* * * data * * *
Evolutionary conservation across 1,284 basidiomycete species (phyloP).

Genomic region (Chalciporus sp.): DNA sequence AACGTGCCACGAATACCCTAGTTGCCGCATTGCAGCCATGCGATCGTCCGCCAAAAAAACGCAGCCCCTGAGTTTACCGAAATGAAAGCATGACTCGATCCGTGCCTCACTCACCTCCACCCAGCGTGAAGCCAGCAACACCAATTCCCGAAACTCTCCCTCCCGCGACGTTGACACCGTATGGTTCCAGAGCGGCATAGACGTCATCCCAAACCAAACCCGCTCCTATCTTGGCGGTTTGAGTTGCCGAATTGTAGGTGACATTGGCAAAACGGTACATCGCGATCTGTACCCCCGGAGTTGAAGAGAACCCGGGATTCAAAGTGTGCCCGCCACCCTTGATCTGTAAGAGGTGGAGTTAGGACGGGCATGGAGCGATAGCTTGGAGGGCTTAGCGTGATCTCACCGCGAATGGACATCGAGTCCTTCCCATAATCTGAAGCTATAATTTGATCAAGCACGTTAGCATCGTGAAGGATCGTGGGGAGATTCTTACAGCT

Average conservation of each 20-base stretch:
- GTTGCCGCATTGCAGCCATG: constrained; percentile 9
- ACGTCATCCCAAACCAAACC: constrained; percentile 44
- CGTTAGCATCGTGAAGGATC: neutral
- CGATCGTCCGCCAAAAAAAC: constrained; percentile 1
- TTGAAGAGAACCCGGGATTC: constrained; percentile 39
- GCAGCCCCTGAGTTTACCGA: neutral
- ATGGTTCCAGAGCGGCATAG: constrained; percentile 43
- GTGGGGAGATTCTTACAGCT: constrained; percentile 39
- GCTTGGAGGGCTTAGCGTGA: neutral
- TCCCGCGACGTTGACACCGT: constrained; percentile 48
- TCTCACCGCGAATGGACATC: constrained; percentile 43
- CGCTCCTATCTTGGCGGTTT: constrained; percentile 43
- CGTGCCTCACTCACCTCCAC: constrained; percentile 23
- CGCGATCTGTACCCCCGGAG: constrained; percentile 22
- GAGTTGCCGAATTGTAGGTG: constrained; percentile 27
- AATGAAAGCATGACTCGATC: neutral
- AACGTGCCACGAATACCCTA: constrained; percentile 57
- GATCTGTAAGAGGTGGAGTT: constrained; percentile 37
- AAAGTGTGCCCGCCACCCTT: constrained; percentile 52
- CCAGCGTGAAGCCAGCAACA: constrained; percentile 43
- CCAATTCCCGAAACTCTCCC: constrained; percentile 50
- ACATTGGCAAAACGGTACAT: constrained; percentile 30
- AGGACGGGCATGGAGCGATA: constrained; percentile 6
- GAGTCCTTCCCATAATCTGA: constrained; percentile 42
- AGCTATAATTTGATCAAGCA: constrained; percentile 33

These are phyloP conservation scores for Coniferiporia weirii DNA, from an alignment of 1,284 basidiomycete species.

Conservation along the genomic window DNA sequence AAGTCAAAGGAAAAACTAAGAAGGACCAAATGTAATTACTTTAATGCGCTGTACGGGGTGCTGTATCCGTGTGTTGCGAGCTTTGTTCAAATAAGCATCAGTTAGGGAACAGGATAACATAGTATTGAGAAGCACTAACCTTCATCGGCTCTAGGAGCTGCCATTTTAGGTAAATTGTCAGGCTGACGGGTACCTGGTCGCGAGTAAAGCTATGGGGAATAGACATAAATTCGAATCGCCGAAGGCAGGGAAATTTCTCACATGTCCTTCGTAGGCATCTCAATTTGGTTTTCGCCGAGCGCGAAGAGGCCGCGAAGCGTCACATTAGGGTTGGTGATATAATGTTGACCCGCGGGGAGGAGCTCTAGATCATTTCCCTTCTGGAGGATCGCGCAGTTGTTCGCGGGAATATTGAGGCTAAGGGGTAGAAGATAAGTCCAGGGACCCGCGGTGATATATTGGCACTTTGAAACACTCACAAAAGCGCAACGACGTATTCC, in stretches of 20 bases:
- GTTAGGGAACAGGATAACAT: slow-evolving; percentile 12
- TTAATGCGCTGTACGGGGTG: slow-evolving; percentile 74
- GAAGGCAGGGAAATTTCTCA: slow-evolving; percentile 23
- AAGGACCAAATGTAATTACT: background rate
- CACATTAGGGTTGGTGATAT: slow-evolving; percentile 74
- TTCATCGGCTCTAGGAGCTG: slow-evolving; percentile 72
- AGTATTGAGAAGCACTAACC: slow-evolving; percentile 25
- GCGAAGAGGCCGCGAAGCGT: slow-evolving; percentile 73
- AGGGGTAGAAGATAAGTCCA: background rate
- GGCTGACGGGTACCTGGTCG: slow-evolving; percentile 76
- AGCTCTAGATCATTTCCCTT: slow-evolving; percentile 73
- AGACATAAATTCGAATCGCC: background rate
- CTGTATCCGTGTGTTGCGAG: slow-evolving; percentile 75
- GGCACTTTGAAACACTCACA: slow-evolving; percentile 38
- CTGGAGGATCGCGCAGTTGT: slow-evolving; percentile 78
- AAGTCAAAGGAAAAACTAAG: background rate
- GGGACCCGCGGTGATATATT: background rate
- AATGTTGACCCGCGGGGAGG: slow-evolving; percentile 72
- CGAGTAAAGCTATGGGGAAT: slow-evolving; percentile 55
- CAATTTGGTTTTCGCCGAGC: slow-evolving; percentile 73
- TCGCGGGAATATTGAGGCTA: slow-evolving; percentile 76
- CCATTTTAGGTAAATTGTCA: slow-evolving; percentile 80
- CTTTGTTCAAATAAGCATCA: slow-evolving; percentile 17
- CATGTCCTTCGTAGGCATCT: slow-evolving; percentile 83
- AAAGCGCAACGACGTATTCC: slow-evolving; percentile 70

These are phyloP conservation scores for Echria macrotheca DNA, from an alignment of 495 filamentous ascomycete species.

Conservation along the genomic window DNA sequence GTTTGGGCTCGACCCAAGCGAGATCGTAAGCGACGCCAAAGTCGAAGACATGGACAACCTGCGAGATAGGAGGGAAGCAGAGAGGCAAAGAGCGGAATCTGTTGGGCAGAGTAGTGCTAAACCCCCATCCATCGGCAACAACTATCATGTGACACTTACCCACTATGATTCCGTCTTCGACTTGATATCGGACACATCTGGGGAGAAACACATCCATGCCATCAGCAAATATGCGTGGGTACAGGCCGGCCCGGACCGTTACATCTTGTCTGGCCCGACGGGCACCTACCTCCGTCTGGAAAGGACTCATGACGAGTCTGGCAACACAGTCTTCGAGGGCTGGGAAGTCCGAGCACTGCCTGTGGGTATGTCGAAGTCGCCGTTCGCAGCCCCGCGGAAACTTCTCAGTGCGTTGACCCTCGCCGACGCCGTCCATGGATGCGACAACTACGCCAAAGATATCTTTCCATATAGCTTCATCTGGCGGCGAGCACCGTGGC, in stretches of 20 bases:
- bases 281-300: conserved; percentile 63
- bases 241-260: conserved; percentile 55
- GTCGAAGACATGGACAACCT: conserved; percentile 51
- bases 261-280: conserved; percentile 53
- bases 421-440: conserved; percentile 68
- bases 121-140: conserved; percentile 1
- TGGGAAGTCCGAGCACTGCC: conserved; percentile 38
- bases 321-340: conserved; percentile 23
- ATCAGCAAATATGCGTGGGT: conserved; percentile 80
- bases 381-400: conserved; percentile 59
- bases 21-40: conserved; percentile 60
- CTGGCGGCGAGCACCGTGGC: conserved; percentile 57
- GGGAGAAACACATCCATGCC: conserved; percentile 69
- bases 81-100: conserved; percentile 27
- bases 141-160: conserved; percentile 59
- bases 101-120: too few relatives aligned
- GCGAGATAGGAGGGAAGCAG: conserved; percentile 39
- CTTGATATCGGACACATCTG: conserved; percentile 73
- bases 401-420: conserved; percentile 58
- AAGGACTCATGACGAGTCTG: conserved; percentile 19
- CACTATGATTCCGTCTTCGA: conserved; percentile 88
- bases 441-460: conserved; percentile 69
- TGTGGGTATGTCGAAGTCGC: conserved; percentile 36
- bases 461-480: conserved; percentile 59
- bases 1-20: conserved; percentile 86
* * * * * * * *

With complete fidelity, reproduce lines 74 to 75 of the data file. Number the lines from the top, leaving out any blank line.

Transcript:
- GCGAGATAGGAGGGAAGCAG: conserved; percentile 39
- CTTGATATCGGACACATCTG: conserved; percentile 73